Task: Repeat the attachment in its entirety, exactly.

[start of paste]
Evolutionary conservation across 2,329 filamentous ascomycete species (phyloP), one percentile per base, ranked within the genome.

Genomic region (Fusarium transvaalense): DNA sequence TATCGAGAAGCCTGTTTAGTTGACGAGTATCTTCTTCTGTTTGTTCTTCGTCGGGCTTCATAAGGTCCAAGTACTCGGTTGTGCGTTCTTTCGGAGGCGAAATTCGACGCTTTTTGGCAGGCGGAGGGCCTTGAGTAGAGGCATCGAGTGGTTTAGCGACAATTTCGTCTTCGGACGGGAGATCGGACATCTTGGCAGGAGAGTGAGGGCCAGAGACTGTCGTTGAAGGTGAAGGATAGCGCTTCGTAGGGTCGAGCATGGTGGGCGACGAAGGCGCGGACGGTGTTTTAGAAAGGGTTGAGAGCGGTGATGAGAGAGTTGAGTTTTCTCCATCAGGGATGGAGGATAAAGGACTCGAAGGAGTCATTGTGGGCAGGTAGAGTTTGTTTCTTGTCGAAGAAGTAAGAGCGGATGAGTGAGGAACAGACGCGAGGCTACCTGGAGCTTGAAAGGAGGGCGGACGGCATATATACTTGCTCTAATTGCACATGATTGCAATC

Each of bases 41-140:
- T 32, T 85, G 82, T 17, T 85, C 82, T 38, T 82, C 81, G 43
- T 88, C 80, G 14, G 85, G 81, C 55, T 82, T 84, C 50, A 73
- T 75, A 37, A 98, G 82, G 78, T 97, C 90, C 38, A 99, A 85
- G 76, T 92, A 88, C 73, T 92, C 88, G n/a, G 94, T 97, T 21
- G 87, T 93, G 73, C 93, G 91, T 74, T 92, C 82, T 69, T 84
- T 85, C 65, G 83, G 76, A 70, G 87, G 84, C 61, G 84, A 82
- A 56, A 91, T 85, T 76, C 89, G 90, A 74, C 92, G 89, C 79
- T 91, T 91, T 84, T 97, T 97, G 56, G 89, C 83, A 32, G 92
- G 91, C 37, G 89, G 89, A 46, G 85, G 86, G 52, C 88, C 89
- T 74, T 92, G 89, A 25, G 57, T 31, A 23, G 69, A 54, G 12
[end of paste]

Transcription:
Evolutionary conservation across 2,329 filamentous ascomycete species (phyloP), one percentile per base, ranked within the genome.

Genomic region (Fusarium transvaalense): DNA sequence TATCGAGAAGCCTGTTTAGTTGACGAGTATCTTCTTCTGTTTGTTCTTCGTCGGGCTTCATAAGGTCCAAGTACTCGGTTGTGCGTTCTTTCGGAGGCGAAATTCGACGCTTTTTGGCAGGCGGAGGGCCTTGAGTAGAGGCATCGAGTGGTTTAGCGACAATTTCGTCTTCGGACGGGAGATCGGACATCTTGGCAGGAGAGTGAGGGCCAGAGACTGTCGTTGAAGGTGAAGGATAGCGCTTCGTAGGGTCGAGCATGGTGGGCGACGAAGGCGCGGACGGTGTTTTAGAAAGGGTTGAGAGCGGTGATGAGAGAGTTGAGTTTTCTCCATCAGGGATGGAGGATAAAGGACTCGAAGGAGTCATTGTGGGCAGGTAGAGTTTGTTTCTTGTCGAAGAAGTAAGAGCGGATGAGTGAGGAACAGACGCGAGGCTACCTGGAGCTTGAAAGGAGGGCGGACGGCATATATACTTGCTCTAATTGCACATGATTGCAATC

Each of bases 41-140:
- T 32, T 85, G 82, T 17, T 85, C 82, T 38, T 82, C 81, G 43
- T 88, C 80, G 14, G 85, G 81, C 55, T 82, T 84, C 50, A 73
- T 75, A 37, A 98, G 82, G 78, T 97, C 90, C 38, A 99, A 85
- G 76, T 92, A 88, C 73, T 92, C 88, G n/a, G 94, T 97, T 21
- G 87, T 93, G 73, C 93, G 91, T 74, T 92, C 82, T 69, T 84
- T 85, C 65, G 83, G 76, A 70, G 87, G 84, C 61, G 84, A 82
- A 56, A 91, T 85, T 76, C 89, G 90, A 74, C 92, G 89, C 79
- T 91, T 91, T 84, T 97, T 97, G 56, G 89, C 83, A 32, G 92
- G 91, C 37, G 89, G 89, A 46, G 85, G 86, G 52, C 88, C 89
- T 74, T 92, G 89, A 25, G 57, T 31, A 23, G 69, A 54, G 12